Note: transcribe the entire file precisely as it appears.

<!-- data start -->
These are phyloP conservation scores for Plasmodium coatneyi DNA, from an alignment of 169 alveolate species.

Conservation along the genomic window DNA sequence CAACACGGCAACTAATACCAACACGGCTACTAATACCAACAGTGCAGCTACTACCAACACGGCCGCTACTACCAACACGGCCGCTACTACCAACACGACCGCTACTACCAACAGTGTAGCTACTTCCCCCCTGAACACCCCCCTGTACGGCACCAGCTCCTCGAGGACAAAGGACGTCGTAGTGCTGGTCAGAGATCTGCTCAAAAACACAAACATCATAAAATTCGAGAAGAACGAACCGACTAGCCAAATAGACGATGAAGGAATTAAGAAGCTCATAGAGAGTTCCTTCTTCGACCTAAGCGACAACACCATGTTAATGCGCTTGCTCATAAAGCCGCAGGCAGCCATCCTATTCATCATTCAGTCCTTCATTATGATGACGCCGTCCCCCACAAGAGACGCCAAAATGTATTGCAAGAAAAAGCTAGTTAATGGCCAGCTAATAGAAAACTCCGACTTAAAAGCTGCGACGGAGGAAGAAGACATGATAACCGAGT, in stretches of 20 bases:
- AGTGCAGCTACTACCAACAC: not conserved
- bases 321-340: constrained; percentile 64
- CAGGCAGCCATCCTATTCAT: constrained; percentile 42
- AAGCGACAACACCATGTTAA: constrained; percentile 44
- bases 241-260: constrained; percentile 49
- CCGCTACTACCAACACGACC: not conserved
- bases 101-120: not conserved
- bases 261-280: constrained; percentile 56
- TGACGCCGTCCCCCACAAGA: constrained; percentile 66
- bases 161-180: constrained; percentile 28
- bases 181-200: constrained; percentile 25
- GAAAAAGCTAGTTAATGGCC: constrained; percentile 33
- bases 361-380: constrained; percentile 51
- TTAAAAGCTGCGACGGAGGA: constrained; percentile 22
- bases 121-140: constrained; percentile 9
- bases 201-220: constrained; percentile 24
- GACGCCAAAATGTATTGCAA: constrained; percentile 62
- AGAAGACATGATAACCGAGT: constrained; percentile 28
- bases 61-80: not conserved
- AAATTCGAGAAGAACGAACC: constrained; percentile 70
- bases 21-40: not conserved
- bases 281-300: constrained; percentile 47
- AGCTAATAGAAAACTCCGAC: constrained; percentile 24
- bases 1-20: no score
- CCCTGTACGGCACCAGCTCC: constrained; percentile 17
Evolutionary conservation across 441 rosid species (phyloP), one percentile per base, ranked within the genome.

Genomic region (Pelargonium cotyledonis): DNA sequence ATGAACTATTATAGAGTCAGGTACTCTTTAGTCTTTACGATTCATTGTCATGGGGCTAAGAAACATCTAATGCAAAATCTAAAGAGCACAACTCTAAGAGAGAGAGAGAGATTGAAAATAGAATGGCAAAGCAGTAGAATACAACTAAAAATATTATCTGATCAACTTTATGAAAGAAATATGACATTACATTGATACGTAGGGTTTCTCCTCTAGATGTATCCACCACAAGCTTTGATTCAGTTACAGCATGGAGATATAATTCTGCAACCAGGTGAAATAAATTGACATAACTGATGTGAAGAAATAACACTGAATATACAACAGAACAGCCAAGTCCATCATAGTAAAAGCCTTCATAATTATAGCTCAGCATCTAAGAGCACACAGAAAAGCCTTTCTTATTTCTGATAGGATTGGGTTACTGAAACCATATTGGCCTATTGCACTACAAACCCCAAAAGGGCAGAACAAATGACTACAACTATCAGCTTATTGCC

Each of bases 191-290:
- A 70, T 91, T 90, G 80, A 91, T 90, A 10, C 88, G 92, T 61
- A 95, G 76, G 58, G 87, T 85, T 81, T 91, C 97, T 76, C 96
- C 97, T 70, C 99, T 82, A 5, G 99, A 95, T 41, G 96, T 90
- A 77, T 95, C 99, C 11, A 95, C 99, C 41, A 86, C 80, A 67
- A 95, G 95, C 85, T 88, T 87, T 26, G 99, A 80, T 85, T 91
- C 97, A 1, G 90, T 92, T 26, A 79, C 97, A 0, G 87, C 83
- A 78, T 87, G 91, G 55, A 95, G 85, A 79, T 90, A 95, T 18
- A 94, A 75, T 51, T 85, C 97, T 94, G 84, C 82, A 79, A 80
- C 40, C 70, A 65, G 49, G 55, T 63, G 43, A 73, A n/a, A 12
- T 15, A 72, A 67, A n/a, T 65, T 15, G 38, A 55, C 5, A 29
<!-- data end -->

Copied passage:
These are phyloP conservation scores for Plasmodium coatneyi DNA, from an alignment of 169 alveolate species.

Conservation along the genomic window DNA sequence CAACACGGCAACTAATACCAACACGGCTACTAATACCAACAGTGCAGCTACTACCAACACGGCCGCTACTACCAACACGGCCGCTACTACCAACACGACCGCTACTACCAACAGTGTAGCTACTTCCCCCCTGAACACCCCCCTGTACGGCACCAGCTCCTCGAGGACAAAGGACGTCGTAGTGCTGGTCAGAGATCTGCTCAAAAACACAAACATCATAAAATTCGAGAAGAACGAACCGACTAGCCAAATAGACGATGAAGGAATTAAGAAGCTCATAGAGAGTTCCTTCTTCGACCTAAGCGACAACACCATGTTAATGCGCTTGCTCATAAAGCCGCAGGCAGCCATCCTATTCATCATTCAGTCCTTCATTATGATGACGCCGTCCCCCACAAGAGACGCCAAAATGTATTGCAAGAAAAAGCTAGTTAATGGCCAGCTAATAGAAAACTCCGACTTAAAAGCTGCGACGGAGGAAGAAGACATGATAACCGAGT, in stretches of 20 bases:
- AGTGCAGCTACTACCAACAC: not conserved
- bases 321-340: constrained; percentile 64
- CAGGCAGCCATCCTATTCAT: constrained; percentile 42
- AAGCGACAACACCATGTTAA: constrained; percentile 44
- bases 241-260: constrained; percentile 49
- CCGCTACTACCAACACGACC: not conserved
- bases 101-120: not conserved
- bases 261-280: constrained; percentile 56
- TGACGCCGTCCCCCACAAGA: constrained; percentile 66
- bases 161-180: constrained; percentile 28
- bases 181-200: constrained; percentile 25
- GAAAAAGCTAGTTAATGGCC: constrained; percentile 33
- bases 361-380: constrained; percentile 51
- TTAAAAGCTGCGACGGAGGA: constrained; percentile 22
- bases 121-140: constrained; percentile 9
- bases 201-220: constrained; percentile 24
- GACGCCAAAATGTATTGCAA: constrained; percentile 62
- AGAAGACATGATAACCGAGT: constrained; percentile 28
- bases 61-80: not conserved
- AAATTCGAGAAGAACGAACC: constrained; percentile 70
- bases 21-40: not conserved
- bases 281-300: constrained; percentile 47
- AGCTAATAGAAAACTCCGAC: constrained; percentile 24
- bases 1-20: no score
- CCCTGTACGGCACCAGCTCC: constrained; percentile 17
Evolutionary conservation across 441 rosid species (phyloP), one percentile per base, ranked within the genome.

Genomic region (Pelargonium cotyledonis): DNA sequence ATGAACTATTATAGAGTCAGGTACTCTTTAGTCTTTACGATTCATTGTCATGGGGCTAAGAAACATCTAATGCAAAATCTAAAGAGCACAACTCTAAGAGAGAGAGAGAGATTGAAAATAGAATGGCAAAGCAGTAGAATACAACTAAAAATATTATCTGATCAACTTTATGAAAGAAATATGACATTACATTGATACGTAGGGTTTCTCCTCTAGATGTATCCACCACAAGCTTTGATTCAGTTACAGCATGGAGATATAATTCTGCAACCAGGTGAAATAAATTGACATAACTGATGTGAAGAAATAACACTGAATATACAACAGAACAGCCAAGTCCATCATAGTAAAAGCCTTCATAATTATAGCTCAGCATCTAAGAGCACACAGAAAAGCCTTTCTTATTTCTGATAGGATTGGGTTACTGAAACCATATTGGCCTATTGCACTACAAACCCCAAAAGGGCAGAACAAATGACTACAACTATCAGCTTATTGCC

Each of bases 191-290:
- A 70, T 91, T 90, G 80, A 91, T 90, A 10, C 88, G 92, T 61
- A 95, G 76, G 58, G 87, T 85, T 81, T 91, C 97, T 76, C 96
- C 97, T 70, C 99, T 82, A 5, G 99, A 95, T 41, G 96, T 90
- A 77, T 95, C 99, C 11, A 95, C 99, C 41, A 86, C 80, A 67
- A 95, G 95, C 85, T 88, T 87, T 26, G 99, A 80, T 85, T 91
- C 97, A 1, G 90, T 92, T 26, A 79, C 97, A 0, G 87, C 83
- A 78, T 87, G 91, G 55, A 95, G 85, A 79, T 90, A 95, T 18
- A 94, A 75, T 51, T 85, C 97, T 94, G 84, C 82, A 79, A 80
- C 40, C 70, A 65, G 49, G 55, T 63, G 43, A 73, A n/a, A 12
- T 15, A 72, A 67, A n/a, T 65, T 15, G 38, A 55, C 5, A 29